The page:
Birth to 1 Year Old
What to Expect
Babies grow and change dramatically during their first year. They begin to:
- Develop some control over their bodies. They learn to hold up their heads, roll over, sit up, crawl, stand up and, in some cases, walk.
- Become aware of themselves as separate from others. They learn to look at their hands and toes and play with them. They learn to cry when their parents leave and to recognize their own names.
- Play games. Babies first play with their own hands. Later they show an interest in toys, enjoy "putting in and taking out" games and eventually carry around or hug dolls or stuffed toys.
- Relate to others. Babies first respond to adults more than they do to other babies. Later they notice other babies, but they tend to treat these babies as objects instead of people. Then they pay attention when other babies make sounds.
- Communicate and develop language skills. Babies first cry and make throaty noises. Later they babble and say "mama" and "dada." Then they make lots of sounds and begin to name a few familiar people and objects. They begin to enjoy hearing rhyming and silly language.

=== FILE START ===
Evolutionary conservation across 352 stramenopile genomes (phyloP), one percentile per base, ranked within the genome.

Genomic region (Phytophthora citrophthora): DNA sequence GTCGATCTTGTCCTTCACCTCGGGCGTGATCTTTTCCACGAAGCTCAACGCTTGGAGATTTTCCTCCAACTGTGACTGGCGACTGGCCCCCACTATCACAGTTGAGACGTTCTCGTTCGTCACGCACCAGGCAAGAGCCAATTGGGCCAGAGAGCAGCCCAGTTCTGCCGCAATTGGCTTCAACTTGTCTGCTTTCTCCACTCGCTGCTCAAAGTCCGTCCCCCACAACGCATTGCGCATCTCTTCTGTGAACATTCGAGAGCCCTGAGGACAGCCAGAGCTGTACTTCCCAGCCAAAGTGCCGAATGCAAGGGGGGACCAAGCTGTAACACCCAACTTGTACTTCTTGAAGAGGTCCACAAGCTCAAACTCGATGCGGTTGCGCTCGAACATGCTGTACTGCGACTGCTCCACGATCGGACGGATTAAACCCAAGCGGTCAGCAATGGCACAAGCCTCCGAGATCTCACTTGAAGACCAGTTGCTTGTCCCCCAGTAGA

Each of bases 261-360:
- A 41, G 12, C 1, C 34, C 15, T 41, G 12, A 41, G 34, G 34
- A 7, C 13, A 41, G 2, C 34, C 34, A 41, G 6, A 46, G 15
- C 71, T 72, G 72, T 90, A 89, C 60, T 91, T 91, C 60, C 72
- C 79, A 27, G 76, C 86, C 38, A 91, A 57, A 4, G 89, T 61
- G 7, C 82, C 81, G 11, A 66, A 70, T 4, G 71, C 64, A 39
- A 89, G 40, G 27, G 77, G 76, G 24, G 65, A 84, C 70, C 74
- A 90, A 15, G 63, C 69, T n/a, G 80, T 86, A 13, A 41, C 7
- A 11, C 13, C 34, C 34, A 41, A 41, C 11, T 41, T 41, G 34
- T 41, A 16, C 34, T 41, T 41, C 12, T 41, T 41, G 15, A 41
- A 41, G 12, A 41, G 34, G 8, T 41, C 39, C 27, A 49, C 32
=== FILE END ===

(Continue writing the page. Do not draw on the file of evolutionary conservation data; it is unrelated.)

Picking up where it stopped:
What Babies Need
- Loving parents or caregivers who respond to their cries and gurgles and who keep them safe and comfortable;
- Opportunities to move about and to practice new physical skills;
- Safe objects to look at, bat, grab, bang, pat, roll and examine;
- Safe play areas; and
- Many opportunities to hear language, to make sounds and to have someone respond to those sounds.
- Developing Trust
Feeling your touch, hearing your voice and enjoying the comfort of physical closeness all help your baby to develop trust.
- Touch and See
Whenever they are awake, babies are hard at work, trying to learn all about the world. To help them learn, they need many different things to play with and inspect. Objects you have around your home offer many possibilities.
- Baby Talk
Babies love hearing the voices of the people in their lives.
Next » What About Kindergarten?
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U.S. Department of Education
Office of Communications and Outreach
Helping Your Preschool Child
Washington, D.C., 2005